Thursday, June 18, 2009

A Study In Ableism

Imagine if each day that you went into work you  had to wear a bright red cap to indicate to all of your fellow co-workers and the customers that you possessed an invisible disability.   Imagine if you were routinely exposed to verbally abusive behaviour while performing your duties.  How would you feel if whenever someone made a joke, you were always the butt of it?

Andrew Beck, 44, who has Asperger's Syndrome and learning difficulties, was also made to cart heavy equipment in a wheelbarrow after being banned from using a motorised vehicle at the Davyhulme Park club, in Manchester.

He told a Manchester tribunal that his duties involved an unfair amount of heavy work, often without breaks of lighter work, in contrast to other green keepers.

One Christmas, when staff were each given a present, Mr Beck said he was subjected to a cheap joke by being given a Star Wars game which he felt was suitable for a child.

image While Andrew did receive justice from an employment tribunal, the fact that he was made to undergo such clearly abusive behaviour for years is deeply troubling.   Much of the ableism that we engage in is based in a failure to empathize and a desire to invoke able bodied privilege.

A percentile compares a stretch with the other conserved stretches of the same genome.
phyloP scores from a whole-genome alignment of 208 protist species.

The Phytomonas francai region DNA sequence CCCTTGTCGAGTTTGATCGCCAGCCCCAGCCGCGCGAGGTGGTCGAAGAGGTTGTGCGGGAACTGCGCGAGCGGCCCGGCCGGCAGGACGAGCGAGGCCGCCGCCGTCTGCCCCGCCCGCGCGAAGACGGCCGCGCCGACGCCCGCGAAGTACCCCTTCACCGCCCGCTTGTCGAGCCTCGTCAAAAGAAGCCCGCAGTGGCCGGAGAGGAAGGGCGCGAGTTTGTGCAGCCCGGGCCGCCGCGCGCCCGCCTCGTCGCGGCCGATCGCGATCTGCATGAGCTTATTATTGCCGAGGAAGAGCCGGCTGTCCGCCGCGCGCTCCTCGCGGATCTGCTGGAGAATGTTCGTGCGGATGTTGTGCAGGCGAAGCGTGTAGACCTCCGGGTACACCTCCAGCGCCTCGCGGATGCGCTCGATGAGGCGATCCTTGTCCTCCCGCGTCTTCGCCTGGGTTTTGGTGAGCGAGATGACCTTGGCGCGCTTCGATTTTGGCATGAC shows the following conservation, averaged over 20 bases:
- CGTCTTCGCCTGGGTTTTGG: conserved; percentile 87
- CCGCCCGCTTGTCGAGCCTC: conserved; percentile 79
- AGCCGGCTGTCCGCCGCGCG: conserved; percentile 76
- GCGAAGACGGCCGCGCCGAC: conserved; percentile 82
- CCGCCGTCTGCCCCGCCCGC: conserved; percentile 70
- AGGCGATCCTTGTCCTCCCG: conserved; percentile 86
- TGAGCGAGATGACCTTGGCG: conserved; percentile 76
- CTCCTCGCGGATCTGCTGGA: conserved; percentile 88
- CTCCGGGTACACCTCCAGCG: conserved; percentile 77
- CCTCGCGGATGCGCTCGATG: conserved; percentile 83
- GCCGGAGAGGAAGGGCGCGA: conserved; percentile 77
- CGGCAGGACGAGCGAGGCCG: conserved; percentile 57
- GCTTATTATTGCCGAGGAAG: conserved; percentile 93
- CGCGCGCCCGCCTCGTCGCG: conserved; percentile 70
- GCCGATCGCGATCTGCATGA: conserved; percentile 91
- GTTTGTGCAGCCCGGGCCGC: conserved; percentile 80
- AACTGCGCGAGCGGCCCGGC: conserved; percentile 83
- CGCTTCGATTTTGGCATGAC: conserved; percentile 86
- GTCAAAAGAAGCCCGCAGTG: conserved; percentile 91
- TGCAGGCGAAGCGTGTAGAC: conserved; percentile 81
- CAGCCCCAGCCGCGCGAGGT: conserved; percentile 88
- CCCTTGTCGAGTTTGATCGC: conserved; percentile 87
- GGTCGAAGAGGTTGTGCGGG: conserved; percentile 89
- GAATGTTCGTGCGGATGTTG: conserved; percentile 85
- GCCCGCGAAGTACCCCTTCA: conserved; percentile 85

I do believe the fact that Andrew had an invisible disability played a large role in how he was treated.  We have a tendency to see these as either not existing, or simply not as  serious as those who bear the physical markers of difference. 

I know very little about Asperger’s Syndrome, however I know enough about disability to understand that difference does not equal less than.   Not only was Andrew subject to abusive behaviour on the part of his employer but the ridicule of fellow employees added to his stressful experience.   When we stand in silence as someone else is being abused, we are just as guilty of committing the offense.  Silence is a sign of tacit agreement. 

Because we have decided to privilege certain bodies, we are constantly fighting different areas of stigmatization.  In our silence we know relief because in that moment no one is focused on the fact that we may be fat, old, of color, gay, etc. The problem with this strategy is that all of the isms are related and therefore if we allow ableism to occur without speaking out, we have no grounds to suggest that when we are demeaned that it is unfair.  This situation might not have escalated had Andrew’s fellow employees spoken out forcefully about the treatment that he was receiving.  It should not take a round of sensitivity training for all to recognize that discriminatory behaviour is unacceptable in any venue.